|Department of Public Information • News and Media Division • New York|
Press Conference by Assistant Secretary-General for Humanitarian Affairs
and Deputy Emergency Relief Coordinator on Democratic Republic of Congo
An estimated 30 per cent of those requiring humanitarian assistance in the Democratic Republic of the Congo was not being reached, said a top United Nations humanitarian official today at a New York Headquarters press conference, urging the international community to take steps towards improving access in that central African nation.
Assistant Secretary-General for Humanitarian Affairs and Deputy Emergency Relief Coordinator, Catherine Bragg, briefed correspondents after completing a visit to the Democratic Republic of the Congo earlier this month. A major concern, she said, was the widespread violence that continued to be perpetrated by armed groups against civilians. The attacks had forced thousands of civilians, many living in remote areas of Orientale, Equateur and North and South Kivu provinces, to live in fear of rape, maiming, looting and the burning of houses.
At the same time, limited access stymied delivery of humanitarian assistance to those victims — and to those who had fled their homes, she said, citing the country’s vastness and lack of roads as main obstacles facing aid workers. “It’s simply very difficult to move from one place to another,” she explained, adding, “the isolation of many of the affected villages is a major challenge”.
During her five-day visit, Ms. Bragg had met with humanitarian personnel and visited with displaced families at a camp in the north-eastern town of Dungu, where she said she had heard personal accounts of the brutal violence that had caused thousands of Congolese civilians to leave their homes. In the Kivu provinces alone, she said, about 1.2 million people remained displaced due to attacks and insecurity. Despite those challenges, however, the situation continued to evolve, with 600,000 people having returned to South Kivu in the past year. That influx was a “testimony to the massive humanitarian enterprise” that was managing to address the needs of civilians despite the major obstacles.
However, she urged the international community to do more to stabilize the situation and facilitate humanitarian access. “We need to revisit our analysis of security and seek ways that allow us to stay, rather than to leave,” she said. Of benefit would be stabilization and development initiatives, such as building roads and schools and implementing water schemes, and support for the Government as it bolstered local administration and police capacity in remote areas. Additionally, the United Nations Organization Stabilization Mission in the Democratic Republic of the Congo (MONUSCO), together with the humanitarian community, should work to replicate good practices that had helped to stabilize the situation in the Kivu provinces in recent years, she said.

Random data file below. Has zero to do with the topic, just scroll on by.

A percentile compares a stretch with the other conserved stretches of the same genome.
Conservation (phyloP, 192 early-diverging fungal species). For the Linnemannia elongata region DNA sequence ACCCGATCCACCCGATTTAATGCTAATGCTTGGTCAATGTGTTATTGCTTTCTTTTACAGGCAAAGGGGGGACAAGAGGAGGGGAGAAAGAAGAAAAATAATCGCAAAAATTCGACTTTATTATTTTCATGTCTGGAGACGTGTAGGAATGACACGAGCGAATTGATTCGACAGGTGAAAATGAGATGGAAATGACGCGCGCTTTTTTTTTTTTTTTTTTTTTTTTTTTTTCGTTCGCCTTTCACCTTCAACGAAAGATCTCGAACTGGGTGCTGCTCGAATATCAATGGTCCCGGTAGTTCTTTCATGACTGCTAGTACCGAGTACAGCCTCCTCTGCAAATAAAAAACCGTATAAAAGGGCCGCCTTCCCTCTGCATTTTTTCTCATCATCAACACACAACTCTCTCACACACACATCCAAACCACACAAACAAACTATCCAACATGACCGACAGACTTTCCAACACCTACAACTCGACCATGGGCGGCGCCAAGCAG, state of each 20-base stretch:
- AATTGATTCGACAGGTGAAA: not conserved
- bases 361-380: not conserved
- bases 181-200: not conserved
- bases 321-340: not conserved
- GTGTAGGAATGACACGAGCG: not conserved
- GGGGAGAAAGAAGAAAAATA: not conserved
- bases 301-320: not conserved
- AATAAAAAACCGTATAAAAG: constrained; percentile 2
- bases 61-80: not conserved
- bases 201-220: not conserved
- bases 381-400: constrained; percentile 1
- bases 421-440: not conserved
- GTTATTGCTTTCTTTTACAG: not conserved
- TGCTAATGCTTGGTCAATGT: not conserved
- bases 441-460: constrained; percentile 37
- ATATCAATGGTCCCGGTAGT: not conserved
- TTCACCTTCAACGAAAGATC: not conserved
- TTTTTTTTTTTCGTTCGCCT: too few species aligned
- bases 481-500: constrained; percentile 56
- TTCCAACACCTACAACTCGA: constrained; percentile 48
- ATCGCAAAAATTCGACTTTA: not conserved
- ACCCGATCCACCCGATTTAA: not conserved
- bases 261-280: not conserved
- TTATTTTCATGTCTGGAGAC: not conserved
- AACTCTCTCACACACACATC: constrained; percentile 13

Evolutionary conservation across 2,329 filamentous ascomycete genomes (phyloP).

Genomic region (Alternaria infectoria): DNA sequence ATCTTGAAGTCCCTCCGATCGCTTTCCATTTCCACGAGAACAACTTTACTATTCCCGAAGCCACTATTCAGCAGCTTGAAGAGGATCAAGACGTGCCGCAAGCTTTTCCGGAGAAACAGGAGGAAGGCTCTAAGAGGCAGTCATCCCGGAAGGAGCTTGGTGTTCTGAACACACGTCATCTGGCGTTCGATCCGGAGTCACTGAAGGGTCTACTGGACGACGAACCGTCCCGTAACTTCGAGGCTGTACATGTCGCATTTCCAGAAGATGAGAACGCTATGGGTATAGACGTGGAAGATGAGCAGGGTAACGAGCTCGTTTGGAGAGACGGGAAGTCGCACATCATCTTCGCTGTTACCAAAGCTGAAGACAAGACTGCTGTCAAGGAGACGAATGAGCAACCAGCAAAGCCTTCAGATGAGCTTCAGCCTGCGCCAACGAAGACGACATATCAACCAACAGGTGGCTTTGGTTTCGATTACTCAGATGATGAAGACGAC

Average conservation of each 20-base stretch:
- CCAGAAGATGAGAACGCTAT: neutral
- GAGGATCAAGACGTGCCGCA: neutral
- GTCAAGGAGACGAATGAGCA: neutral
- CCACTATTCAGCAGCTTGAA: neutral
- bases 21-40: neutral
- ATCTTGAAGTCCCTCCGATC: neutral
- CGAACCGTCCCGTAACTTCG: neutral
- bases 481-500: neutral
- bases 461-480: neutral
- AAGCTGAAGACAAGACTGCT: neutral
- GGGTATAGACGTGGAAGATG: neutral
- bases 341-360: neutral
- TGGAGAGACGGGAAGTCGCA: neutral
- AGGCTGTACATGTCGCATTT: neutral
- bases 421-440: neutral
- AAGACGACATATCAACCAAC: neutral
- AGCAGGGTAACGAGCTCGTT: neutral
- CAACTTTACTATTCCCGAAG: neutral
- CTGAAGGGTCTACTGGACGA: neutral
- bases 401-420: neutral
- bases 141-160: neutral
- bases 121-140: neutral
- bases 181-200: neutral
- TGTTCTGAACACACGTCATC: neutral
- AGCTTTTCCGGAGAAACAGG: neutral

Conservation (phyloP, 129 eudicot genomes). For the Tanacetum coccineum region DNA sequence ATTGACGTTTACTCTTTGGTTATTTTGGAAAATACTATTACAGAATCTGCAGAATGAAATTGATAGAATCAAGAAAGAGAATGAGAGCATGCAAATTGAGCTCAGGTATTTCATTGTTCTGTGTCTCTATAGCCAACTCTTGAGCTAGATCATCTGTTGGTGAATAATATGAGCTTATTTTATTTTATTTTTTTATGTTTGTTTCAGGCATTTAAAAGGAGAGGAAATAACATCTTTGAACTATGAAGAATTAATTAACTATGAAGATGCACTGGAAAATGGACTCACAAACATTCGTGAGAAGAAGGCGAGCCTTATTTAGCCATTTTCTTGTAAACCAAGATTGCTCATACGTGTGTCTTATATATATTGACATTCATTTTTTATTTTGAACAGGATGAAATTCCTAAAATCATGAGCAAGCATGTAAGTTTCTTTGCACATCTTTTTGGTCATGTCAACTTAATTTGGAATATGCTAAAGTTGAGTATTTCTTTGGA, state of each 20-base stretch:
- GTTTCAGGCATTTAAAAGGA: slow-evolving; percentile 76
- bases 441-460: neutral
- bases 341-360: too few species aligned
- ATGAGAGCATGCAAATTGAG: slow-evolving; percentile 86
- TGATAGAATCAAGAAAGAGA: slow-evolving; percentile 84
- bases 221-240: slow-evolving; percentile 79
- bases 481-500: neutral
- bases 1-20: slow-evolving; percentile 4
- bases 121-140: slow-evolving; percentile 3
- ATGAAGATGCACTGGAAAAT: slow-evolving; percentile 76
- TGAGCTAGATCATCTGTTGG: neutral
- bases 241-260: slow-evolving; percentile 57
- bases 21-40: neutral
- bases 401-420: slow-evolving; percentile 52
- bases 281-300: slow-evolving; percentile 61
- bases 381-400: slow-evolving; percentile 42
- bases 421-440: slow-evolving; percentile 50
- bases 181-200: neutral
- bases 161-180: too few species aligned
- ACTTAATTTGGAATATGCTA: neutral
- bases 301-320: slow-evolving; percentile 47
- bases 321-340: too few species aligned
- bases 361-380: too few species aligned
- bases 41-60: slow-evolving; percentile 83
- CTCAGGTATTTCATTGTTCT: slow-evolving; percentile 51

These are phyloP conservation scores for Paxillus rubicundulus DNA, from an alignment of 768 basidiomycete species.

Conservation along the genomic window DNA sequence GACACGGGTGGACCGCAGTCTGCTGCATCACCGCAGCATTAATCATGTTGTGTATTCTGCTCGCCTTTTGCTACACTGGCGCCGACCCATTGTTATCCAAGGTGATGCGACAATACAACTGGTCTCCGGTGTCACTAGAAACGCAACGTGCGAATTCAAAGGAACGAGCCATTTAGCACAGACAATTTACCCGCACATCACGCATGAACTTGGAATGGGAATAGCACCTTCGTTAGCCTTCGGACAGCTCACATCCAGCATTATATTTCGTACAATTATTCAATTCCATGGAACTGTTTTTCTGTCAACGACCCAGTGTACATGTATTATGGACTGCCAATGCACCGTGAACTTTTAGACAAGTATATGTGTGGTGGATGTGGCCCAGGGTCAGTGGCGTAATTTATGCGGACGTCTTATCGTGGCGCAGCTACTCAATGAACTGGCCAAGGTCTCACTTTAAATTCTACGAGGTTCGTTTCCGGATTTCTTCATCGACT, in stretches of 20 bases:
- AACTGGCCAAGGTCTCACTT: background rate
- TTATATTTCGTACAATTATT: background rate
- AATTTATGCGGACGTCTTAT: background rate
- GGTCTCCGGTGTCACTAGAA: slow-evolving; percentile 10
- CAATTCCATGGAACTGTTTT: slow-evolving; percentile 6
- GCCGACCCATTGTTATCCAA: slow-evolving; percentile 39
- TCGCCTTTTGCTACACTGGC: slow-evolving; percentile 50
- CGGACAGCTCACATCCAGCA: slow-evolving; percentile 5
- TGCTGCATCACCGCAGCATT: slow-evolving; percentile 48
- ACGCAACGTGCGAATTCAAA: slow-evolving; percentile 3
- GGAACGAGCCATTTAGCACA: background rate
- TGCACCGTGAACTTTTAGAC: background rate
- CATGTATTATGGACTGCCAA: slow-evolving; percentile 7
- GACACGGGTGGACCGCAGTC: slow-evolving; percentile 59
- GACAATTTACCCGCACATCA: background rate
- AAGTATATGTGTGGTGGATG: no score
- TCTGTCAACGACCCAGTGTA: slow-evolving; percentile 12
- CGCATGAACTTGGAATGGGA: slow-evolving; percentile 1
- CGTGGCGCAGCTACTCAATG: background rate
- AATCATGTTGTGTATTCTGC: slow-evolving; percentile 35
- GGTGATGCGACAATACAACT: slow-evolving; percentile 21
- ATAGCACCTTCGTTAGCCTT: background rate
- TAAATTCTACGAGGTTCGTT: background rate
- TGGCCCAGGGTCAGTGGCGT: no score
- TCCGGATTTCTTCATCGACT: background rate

Adding that she had been deeply touched by the resilience of the Congolese people, Ms. Bragg stressed that it was critical to provide humanitarian aid to those who had “endured so much”. “As humanitarians, we cannot end the suffering of the people, but we have to continuously do more to limit it,” she said.
Responding to a question about a recent Security Council discussion on extending MONUSCO’s mandate — which is set to expire at the end of this month — Ms. Bragg said that peacekeepers were “absolutely necessary” to maintaining stability in the country. She had been meeting with the Department of Peacekeeping Operations, she said, to increase the Mission’s presence in remote areas. “It’s about reassignment, rather than increasing numbers,” she added.
One correspondent, drawing attention to the situation in the Sudan, asked whether the United Nations had pulled its staff out of that country’s South Kordofan state, following violent clashes in recent weeks. That report was false, said Ms. Bragg, although some staff had been relocated and others were unable to leave their compound. “There is continued humanitarian service there, though it is limited at the moment,” she explained.
* *** *For information media • not an official record